Bangalore: An India versus Pakistan encounter doesn't need any extra hype, and especially when it kick-starts the first bilateral series between the teams in five years.
Downplaying the pressure and hype while acknowledging the magnitude of the contest was what Mohammad Hafeez, Pakistan's Twenty20 captain, and Dav Whatmore, the Pakistan coach, strove for at the M Chinnaswamy Stadium in Bangalore on Sunday (December 23), which will host the first Twenty20 International on Tuesday.
"We all know the importance of these games because people of both the countries love their teams to win against each other," said Hafeez. "But we are here to play good and competitive cricket. I don't think winning or losing makes a difference to a good game of cricket."
Hafeez also stressed the fact that playing in India was an experience to cherish in itself, and the entire Pakistan contingent was looking forward to it.
"We always love to come here, there is a lot of joy in playing here," said Hafeez. "Whenever you come to India, there are expectations and it is a great opportunity for the youngsters to come here, feel the pressure, see the crowd and its response, and play well.
The series against Pakistan has been sandwiched into an already packed Indian home season. However, its timing and the fact that it comprises only two T20Is and three One-Day Internationals does not diminish its importance for Pakistan.
"It is viewed with great interest in Pakistan," said Whatmore. "I am sure the Indians are looking forward to it as well. As for the timing, that is nothing new. We also have managed these matches between other commitments and that's the way it is. We are happy to be here, and I am sure they are also happy to have us here."
A contest between India and Pakistan has always hinged largely on which team handles pressure and the nerves better on the day. Hafeez and Whatmore admitted as much.
"I will try my level best not to play with pressure, and I will convey the same message to the boys," said Hafeez, while Whatmore, who is no stranger to subcontinent teams and conditions, added that Pakistan had done well under pressure in the past.
"I have worked with boys in India and Bangladesh as well, and the principle is very much the same," said Whatmore. "We (Pakistan) have done that in the past (performing under pressure). We just have to put our best foot forward and enjoy the experience."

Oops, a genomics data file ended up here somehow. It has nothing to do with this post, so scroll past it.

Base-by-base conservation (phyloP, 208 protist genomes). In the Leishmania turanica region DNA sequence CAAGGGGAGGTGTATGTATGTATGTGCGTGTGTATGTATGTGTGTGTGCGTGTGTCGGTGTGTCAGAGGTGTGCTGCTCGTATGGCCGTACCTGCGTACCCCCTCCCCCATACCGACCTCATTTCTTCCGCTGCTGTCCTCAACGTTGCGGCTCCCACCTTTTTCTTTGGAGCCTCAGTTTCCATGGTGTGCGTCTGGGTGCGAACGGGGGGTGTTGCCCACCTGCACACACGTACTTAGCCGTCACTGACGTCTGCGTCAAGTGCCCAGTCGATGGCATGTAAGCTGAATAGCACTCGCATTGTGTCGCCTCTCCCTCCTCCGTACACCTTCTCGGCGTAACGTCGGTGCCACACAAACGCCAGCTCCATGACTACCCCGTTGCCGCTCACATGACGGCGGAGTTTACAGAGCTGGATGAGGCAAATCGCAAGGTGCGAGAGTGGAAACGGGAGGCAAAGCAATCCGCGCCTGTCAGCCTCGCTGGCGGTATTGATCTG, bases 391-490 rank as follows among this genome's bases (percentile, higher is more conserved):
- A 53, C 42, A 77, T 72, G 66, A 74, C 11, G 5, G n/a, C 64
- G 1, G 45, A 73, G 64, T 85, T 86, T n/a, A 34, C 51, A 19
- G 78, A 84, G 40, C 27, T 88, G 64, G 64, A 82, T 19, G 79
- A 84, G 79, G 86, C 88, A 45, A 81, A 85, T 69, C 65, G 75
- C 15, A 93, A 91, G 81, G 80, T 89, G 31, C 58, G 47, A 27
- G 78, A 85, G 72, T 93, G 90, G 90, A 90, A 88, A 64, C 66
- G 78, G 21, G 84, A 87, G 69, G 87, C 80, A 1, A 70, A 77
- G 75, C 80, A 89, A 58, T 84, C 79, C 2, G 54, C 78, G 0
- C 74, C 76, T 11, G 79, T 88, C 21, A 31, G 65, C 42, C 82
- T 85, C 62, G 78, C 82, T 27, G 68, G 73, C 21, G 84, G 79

One particular player in the Pakistan T20I side will be under particular scrutiny. Shahid Afridi, who has destroyed Indian bowling attacks often in the past, has not been included in the ODI side, after a lean run with the bat in recent times. Afridi might still be asked to stay on for the ODIs, with Misbah-ul-Haq, the ODI captain, saying his form in practice matches before the tour was encouraging - a sentiment endorsed by Hafeez.
"There is no doubt really that he is a great player," said Hafeez. "He is taking his omission (from the ODI squad) positively, as a challenge. In the last two practice games in Pakistan, he came up with some good performances. He is a tough guy and a match-winner for us, as a bowler and batsman. He is getting his confidence back, and once he performs well, he can always come back in the ODIs."
Neither of Hafeez, Whatmore or Naveed Akram Cheema, the team manager, wanted to be drawn into anything but the cricketing aspects of the tour, with the politics of it left behind.
Cheema stressed that the tour would be played in the "spirit of the game", in spite of the needle in the contest, and promised Pakistan would win more than just matches.
"We are focussed on the cricket and that's what we are here for," he said. "At the same time, we have not only come here to play cricket, but also to win your hearts."